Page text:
Restaurants in Beijing

Qu Nar Restaurant (the name means "Where are you going?" in Mandarin) is well hidden down an alley off a main Beijing road: It looks like a bunker on the outside, but the unremarkable interior includes projected art by the owner, Ai Weiwei (the artist who designed the Bird’s Nest stadium for the

On Beijing's oldest commercial street, established China restaurateur Michelle Garnaut draws the city's glitterati with seasonal, locally sourced dishes such as wild-mushroom-and-truffle risotto.

This high-design hot spot in a converted siheyuan (courtyard home) is the latest offering from chef Jereme Leung—already well known in Shanghai for taking traditional cuisine and turning it on its head.

Perched atop the 66th floor of the Park Hyatt hotel, China Grill provides diners an unparalleled vantage point of the city that includes views of the CCTV Tower, World Trade Center, and Changan Avenue.

Chinese artist Fang Lijun dips his brush into both the culinary and visual arts, and this Lotus Lane restaurant is an example of his work as a restaurateur. While Fang’s visual art is harshly real, the Hunan food at this Lotus Lane restaurant is far from it.


Treat yourself to an over-the-top dinner at the Philippe Starck-designed LAN, full of Baroque accents and crowd-pleasing dishes (oysters in spicy-sauce; stir-fried lobster).

The menu at Source changes every two weeks, but it can be relied on for one thing: tongue-numbing Sichuan fare. Housed in the former home of a Qing general, this quiet Dongcheng restaurant has a lush courtyard that is home to date trees and a famously old pomegranate tree.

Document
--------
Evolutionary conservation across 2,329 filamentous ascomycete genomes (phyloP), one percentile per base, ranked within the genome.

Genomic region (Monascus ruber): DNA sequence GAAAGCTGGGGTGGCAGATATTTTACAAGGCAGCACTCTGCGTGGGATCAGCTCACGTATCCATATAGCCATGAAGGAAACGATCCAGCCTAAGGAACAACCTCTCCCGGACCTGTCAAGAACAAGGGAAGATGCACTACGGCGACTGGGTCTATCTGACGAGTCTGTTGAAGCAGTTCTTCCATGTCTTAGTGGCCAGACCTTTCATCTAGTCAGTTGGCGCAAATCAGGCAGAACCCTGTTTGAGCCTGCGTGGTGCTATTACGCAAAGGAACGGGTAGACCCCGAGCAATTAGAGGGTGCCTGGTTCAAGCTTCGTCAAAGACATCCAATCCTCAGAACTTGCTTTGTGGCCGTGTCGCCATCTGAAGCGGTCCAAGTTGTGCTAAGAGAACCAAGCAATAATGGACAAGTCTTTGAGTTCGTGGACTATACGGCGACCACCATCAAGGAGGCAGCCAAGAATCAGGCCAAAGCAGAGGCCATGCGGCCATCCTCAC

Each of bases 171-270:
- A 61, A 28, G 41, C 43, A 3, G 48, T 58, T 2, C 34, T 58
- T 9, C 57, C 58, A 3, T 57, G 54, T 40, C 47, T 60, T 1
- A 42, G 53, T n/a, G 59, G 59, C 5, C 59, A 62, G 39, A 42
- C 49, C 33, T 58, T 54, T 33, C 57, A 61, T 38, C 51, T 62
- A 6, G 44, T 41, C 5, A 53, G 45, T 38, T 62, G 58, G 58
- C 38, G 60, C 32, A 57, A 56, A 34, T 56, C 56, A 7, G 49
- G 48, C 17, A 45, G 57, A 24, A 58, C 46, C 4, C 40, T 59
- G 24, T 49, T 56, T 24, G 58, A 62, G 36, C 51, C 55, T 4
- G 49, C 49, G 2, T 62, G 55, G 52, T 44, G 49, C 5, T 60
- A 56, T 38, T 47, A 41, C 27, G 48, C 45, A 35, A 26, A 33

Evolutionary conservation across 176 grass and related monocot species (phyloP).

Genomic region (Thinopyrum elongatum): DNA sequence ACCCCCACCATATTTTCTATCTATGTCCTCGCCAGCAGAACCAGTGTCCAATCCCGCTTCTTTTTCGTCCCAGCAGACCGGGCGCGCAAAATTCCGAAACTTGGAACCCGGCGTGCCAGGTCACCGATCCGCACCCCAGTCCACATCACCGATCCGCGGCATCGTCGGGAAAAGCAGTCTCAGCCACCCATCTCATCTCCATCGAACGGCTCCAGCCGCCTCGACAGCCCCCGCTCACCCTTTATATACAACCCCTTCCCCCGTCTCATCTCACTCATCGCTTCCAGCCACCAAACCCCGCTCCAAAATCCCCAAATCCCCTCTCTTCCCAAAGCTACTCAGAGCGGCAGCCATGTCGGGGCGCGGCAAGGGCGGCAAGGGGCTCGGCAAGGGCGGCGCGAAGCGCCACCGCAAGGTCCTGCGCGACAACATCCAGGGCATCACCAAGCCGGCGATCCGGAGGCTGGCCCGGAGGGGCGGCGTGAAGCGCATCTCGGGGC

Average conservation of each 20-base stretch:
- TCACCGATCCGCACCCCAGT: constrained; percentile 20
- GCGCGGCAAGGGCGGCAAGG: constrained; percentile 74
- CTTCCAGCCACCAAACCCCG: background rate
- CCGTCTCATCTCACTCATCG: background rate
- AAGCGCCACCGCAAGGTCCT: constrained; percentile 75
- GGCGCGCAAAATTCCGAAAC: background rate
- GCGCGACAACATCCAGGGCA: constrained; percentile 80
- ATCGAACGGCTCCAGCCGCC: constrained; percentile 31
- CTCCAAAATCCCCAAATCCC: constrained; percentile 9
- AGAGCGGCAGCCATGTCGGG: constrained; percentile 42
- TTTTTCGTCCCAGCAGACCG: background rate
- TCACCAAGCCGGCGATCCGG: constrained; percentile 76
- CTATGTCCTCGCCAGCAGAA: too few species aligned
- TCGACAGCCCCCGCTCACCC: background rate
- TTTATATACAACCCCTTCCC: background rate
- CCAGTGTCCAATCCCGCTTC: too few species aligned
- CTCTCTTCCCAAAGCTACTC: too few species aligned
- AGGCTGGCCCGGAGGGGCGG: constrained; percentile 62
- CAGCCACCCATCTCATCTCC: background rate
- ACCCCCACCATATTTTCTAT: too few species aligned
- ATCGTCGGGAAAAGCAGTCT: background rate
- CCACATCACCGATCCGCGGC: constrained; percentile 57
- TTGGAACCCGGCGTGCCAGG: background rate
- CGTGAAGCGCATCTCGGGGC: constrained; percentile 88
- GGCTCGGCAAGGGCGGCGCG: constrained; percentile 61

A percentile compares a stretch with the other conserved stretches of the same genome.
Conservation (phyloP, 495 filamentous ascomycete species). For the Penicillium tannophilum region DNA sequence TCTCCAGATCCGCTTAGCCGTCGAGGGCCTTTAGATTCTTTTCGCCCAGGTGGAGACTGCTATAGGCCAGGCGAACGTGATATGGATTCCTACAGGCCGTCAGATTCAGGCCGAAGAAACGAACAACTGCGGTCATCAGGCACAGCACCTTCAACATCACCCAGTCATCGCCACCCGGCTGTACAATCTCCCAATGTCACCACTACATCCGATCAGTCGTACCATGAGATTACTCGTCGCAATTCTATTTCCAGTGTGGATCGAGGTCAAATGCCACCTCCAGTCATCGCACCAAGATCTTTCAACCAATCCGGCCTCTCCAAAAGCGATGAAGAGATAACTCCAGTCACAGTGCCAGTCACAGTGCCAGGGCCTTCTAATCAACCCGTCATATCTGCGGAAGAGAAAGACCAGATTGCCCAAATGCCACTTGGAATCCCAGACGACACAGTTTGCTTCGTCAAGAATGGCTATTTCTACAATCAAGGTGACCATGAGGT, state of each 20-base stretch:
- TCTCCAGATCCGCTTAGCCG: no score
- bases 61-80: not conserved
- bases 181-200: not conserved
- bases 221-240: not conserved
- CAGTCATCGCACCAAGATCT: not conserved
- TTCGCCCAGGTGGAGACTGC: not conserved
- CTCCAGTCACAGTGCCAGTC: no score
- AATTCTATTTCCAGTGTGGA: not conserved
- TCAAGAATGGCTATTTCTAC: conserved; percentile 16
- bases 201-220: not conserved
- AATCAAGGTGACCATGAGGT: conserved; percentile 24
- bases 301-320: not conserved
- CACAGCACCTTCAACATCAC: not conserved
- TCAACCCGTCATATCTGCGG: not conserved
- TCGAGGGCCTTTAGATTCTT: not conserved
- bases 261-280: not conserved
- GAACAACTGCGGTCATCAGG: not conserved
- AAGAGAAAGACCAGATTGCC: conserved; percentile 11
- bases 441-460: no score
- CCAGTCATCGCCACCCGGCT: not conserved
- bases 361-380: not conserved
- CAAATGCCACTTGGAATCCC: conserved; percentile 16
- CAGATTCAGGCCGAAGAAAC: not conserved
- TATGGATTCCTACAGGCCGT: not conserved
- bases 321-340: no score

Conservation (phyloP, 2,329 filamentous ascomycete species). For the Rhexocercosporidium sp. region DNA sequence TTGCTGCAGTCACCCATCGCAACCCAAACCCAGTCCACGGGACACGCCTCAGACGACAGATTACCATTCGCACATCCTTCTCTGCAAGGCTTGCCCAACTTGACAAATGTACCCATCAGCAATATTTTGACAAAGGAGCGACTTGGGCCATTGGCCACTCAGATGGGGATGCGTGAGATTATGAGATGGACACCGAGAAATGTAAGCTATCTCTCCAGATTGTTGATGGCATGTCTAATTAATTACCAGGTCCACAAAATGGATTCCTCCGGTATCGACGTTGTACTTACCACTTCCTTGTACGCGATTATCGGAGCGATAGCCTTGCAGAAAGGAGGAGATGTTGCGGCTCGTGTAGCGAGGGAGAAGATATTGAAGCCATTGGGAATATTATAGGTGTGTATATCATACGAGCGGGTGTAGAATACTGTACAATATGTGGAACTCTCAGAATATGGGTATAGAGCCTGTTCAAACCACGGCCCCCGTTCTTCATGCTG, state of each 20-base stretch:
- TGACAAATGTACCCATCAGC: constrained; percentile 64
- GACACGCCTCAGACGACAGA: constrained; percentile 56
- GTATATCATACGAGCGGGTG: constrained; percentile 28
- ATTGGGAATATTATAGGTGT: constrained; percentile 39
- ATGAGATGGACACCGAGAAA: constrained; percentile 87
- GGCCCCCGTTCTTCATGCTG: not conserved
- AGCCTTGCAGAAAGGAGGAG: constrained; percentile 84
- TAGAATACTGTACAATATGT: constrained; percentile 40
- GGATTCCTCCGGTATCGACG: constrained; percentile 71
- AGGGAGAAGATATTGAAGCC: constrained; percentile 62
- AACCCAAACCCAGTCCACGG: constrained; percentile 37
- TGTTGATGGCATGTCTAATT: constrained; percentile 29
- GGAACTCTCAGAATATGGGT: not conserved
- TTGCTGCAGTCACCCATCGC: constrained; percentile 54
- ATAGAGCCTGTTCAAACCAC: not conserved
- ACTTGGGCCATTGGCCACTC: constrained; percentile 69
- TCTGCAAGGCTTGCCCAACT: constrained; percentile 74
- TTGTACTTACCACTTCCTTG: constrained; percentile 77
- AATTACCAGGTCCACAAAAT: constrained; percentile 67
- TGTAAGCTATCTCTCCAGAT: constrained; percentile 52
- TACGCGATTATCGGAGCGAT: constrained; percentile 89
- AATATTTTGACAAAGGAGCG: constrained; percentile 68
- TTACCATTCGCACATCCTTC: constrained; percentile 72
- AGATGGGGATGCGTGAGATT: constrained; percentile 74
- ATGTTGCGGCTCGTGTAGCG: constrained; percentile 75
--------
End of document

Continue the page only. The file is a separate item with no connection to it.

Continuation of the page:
Newbies are easily spotted when it comes to xiaolong bao buns: Just look for the telltale shirt stains from the soup-filled dumplings, which tend to explode when bitten into.

"This is a 24-hours restaurant that serves Cantonese cuisine, mainly in small dim sum portions. It's a great place for people-watching, too. The shrimp dumplings, stewed beef with radish, and spare ribs with black bean sauce are some of my favorites.

“Fine cuisine” is not usually the first thing that pops to mind when talking about the government. In this case though, the Sichuan provincial office hosts a restaurant, highlighting the fiery spice of Sichuan fare. Each province is represented by an official restaurant in Beijing.

This venue is closed.

With its burnished red tables, hanging lanterns, converted-cyclo chairs, and silk-clad waitresses, Nuage is a little slice of old Saigon in downtown Beijing.

While in the big city, some feed the ducks, while others like to feed on the ducks. Those in the latter persuasion need look no further than this Chaoyang district restaurant.